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Making School Completion Integral to School Purpose & Design

Authors: Jacqueline Ancess, Suzanna Ort Wichterle
Date Published: January 13, 2001

By correlating their values, their instructional, curricular, relational, and professional practices, and their organizational behavior to the assessment process by which students graduate, the Coalition Campus schools make completion integral to their purpose and design.
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From the Introduction:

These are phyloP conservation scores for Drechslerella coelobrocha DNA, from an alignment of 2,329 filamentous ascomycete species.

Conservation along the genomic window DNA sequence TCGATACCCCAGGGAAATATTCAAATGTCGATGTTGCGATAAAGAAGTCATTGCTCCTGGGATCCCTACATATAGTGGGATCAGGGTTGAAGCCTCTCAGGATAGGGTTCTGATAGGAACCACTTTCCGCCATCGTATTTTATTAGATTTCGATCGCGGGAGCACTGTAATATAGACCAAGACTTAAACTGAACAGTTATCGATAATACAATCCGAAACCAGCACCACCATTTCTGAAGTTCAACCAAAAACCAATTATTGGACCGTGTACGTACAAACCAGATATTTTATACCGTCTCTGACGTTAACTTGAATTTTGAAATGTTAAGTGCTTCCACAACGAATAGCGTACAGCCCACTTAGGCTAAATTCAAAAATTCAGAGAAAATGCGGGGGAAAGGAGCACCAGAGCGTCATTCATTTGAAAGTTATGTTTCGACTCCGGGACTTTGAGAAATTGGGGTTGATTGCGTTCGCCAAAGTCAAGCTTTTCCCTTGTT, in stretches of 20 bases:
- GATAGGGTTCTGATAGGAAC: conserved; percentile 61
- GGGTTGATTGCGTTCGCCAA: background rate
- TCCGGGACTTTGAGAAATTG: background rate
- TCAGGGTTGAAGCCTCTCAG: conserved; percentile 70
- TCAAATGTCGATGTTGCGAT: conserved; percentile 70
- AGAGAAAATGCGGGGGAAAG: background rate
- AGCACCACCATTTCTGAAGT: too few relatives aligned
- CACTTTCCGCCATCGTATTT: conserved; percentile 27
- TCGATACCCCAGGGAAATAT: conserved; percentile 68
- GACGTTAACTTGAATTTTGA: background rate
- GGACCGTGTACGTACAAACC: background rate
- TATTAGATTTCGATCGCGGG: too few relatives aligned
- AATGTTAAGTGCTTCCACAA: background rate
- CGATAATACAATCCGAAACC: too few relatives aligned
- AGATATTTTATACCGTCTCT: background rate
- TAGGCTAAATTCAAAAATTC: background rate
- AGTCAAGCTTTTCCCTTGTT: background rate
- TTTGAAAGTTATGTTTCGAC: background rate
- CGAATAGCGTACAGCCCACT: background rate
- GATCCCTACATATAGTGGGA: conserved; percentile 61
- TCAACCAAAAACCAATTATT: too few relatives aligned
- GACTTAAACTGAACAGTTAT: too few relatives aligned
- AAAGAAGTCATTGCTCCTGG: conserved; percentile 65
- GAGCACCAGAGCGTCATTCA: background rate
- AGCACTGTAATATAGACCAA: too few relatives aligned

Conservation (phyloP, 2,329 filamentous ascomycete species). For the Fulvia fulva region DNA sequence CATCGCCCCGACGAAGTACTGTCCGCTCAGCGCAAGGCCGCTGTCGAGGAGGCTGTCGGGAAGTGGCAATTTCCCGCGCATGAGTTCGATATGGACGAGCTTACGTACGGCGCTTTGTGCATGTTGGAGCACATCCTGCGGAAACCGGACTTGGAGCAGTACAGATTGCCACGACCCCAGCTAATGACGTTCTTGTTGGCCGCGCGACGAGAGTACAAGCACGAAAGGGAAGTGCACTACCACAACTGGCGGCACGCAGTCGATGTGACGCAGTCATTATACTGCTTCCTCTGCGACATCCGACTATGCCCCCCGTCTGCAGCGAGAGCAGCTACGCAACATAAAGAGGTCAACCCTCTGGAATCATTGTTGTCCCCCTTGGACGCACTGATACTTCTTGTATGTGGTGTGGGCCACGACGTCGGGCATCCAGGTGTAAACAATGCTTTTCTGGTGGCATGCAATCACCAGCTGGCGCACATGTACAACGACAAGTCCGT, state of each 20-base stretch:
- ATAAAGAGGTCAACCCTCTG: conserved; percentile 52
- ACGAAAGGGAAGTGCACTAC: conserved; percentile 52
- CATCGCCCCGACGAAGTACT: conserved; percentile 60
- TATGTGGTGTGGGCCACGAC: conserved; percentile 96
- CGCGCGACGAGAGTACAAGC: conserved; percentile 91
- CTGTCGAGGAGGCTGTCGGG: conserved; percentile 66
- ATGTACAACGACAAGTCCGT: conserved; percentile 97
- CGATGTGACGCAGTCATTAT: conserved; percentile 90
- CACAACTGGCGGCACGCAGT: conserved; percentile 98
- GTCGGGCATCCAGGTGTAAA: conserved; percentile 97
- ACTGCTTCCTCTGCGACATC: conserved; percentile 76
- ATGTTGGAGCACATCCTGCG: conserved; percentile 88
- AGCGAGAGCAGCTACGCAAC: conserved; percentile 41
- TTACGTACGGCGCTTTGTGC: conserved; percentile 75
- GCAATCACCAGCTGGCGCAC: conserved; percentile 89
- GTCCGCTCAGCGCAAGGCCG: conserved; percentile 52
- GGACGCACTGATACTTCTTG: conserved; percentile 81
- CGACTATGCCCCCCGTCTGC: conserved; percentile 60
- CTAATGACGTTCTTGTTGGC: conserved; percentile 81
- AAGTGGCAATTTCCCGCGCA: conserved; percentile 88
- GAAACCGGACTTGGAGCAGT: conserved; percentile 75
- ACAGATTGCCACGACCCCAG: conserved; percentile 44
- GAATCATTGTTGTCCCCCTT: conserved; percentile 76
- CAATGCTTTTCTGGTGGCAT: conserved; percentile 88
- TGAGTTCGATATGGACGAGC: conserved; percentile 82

In 1992 and 1993, the Coalition of Essential Schools (CES) and its New York City affiliate, the Center for Collaborative Education (CCE), collaborated with the New York City Board of Education (BOE) on the Coalition Campus Schools Project (CCSP), which was co- directed by Deborah Meier and Dr. Marcia Brevot. The intent of the CCS Project was two-fold, to pilot a model for transforming the large urban comprehensive high school, which was failing students at ever higher rates, and to create a new model of secondary school education which would enable its under-served students to succeed. The BOE decided to phase out two of its lowest performing, highest dropout rate high schools: Manhattan’s Julia Richman HS, which in 1992 had a four-year graduation rate of 36.9%, and the Bronx’s James Monroe, which in 1992 had a 23% graduation rate. At the same time the Coalition created 11 new high schools in separate spaces. In the first cohort they created the Coalition School for Social Change, Landmark HS, Manhattan International HS, Manhattan Village Academy, Vanguard HS , and the Legacy High School for Integrated Studies (which withdrew from the Project prior to this study); in the second cohort, Bronx Coalition Community School for Technology, Fannie Lou Hamer Freedom HS, the New School for Arts & Science, Wings Academy, and Brooklyn International HS. Now eight years later, serving students demographically comparable to those who attended the schools that were closed, the new schools’ 4-year graduation rates are substantially higher and their dropout rates substantially lower than Richman’s and Monroe’s. Eight schools remain in external spaces and three are located in the buildings of the closed high schools, which are now educational complexes housing multiple schools.

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